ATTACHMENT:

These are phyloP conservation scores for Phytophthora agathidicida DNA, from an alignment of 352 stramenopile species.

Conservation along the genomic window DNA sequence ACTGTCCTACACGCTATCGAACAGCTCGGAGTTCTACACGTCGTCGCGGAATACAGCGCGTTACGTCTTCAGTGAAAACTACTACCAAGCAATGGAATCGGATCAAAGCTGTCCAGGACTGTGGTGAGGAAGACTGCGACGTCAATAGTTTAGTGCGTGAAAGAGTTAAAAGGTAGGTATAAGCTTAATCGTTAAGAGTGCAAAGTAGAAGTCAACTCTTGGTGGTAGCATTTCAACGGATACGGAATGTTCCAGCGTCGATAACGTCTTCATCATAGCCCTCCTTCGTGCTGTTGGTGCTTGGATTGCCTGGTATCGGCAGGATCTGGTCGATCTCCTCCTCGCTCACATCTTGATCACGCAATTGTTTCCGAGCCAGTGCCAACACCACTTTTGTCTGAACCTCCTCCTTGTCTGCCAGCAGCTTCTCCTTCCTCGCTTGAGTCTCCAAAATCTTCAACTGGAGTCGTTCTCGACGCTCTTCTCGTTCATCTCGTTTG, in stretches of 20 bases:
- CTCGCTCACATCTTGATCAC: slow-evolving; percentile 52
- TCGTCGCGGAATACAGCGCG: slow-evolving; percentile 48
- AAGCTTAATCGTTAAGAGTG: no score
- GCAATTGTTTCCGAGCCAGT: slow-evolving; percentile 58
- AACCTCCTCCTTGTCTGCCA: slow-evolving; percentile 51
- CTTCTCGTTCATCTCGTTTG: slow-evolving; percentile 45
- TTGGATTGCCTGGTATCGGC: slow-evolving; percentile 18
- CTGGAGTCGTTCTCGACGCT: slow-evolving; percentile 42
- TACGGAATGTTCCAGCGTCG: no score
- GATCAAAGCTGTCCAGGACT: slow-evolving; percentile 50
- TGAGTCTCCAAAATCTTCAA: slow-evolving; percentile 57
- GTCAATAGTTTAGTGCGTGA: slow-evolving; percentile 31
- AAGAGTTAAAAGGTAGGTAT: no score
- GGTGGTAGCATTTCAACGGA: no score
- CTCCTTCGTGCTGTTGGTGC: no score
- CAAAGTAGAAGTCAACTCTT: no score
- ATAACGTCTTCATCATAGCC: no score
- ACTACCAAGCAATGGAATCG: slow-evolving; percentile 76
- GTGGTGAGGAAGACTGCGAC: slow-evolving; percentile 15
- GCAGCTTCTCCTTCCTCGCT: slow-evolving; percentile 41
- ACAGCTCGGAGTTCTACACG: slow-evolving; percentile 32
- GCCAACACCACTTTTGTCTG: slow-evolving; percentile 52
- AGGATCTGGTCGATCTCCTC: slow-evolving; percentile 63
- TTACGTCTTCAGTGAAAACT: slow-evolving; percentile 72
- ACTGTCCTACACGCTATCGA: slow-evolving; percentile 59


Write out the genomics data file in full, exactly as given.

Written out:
These are phyloP conservation scores for Phytophthora agathidicida DNA, from an alignment of 352 stramenopile species.

Conservation along the genomic window DNA sequence ACTGTCCTACACGCTATCGAACAGCTCGGAGTTCTACACGTCGTCGCGGAATACAGCGCGTTACGTCTTCAGTGAAAACTACTACCAAGCAATGGAATCGGATCAAAGCTGTCCAGGACTGTGGTGAGGAAGACTGCGACGTCAATAGTTTAGTGCGTGAAAGAGTTAAAAGGTAGGTATAAGCTTAATCGTTAAGAGTGCAAAGTAGAAGTCAACTCTTGGTGGTAGCATTTCAACGGATACGGAATGTTCCAGCGTCGATAACGTCTTCATCATAGCCCTCCTTCGTGCTGTTGGTGCTTGGATTGCCTGGTATCGGCAGGATCTGGTCGATCTCCTCCTCGCTCACATCTTGATCACGCAATTGTTTCCGAGCCAGTGCCAACACCACTTTTGTCTGAACCTCCTCCTTGTCTGCCAGCAGCTTCTCCTTCCTCGCTTGAGTCTCCAAAATCTTCAACTGGAGTCGTTCTCGACGCTCTTCTCGTTCATCTCGTTTG, in stretches of 20 bases:
- CTCGCTCACATCTTGATCAC: slow-evolving; percentile 52
- TCGTCGCGGAATACAGCGCG: slow-evolving; percentile 48
- AAGCTTAATCGTTAAGAGTG: no score
- GCAATTGTTTCCGAGCCAGT: slow-evolving; percentile 58
- AACCTCCTCCTTGTCTGCCA: slow-evolving; percentile 51
- CTTCTCGTTCATCTCGTTTG: slow-evolving; percentile 45
- TTGGATTGCCTGGTATCGGC: slow-evolving; percentile 18
- CTGGAGTCGTTCTCGACGCT: slow-evolving; percentile 42
- TACGGAATGTTCCAGCGTCG: no score
- GATCAAAGCTGTCCAGGACT: slow-evolving; percentile 50
- TGAGTCTCCAAAATCTTCAA: slow-evolving; percentile 57
- GTCAATAGTTTAGTGCGTGA: slow-evolving; percentile 31
- AAGAGTTAAAAGGTAGGTAT: no score
- GGTGGTAGCATTTCAACGGA: no score
- CTCCTTCGTGCTGTTGGTGC: no score
- CAAAGTAGAAGTCAACTCTT: no score
- ATAACGTCTTCATCATAGCC: no score
- ACTACCAAGCAATGGAATCG: slow-evolving; percentile 76
- GTGGTGAGGAAGACTGCGAC: slow-evolving; percentile 15
- GCAGCTTCTCCTTCCTCGCT: slow-evolving; percentile 41
- ACAGCTCGGAGTTCTACACG: slow-evolving; percentile 32
- GCCAACACCACTTTTGTCTG: slow-evolving; percentile 52
- AGGATCTGGTCGATCTCCTC: slow-evolving; percentile 63
- TTACGTCTTCAGTGAAAACT: slow-evolving; percentile 72
- ACTGTCCTACACGCTATCGA: slow-evolving; percentile 59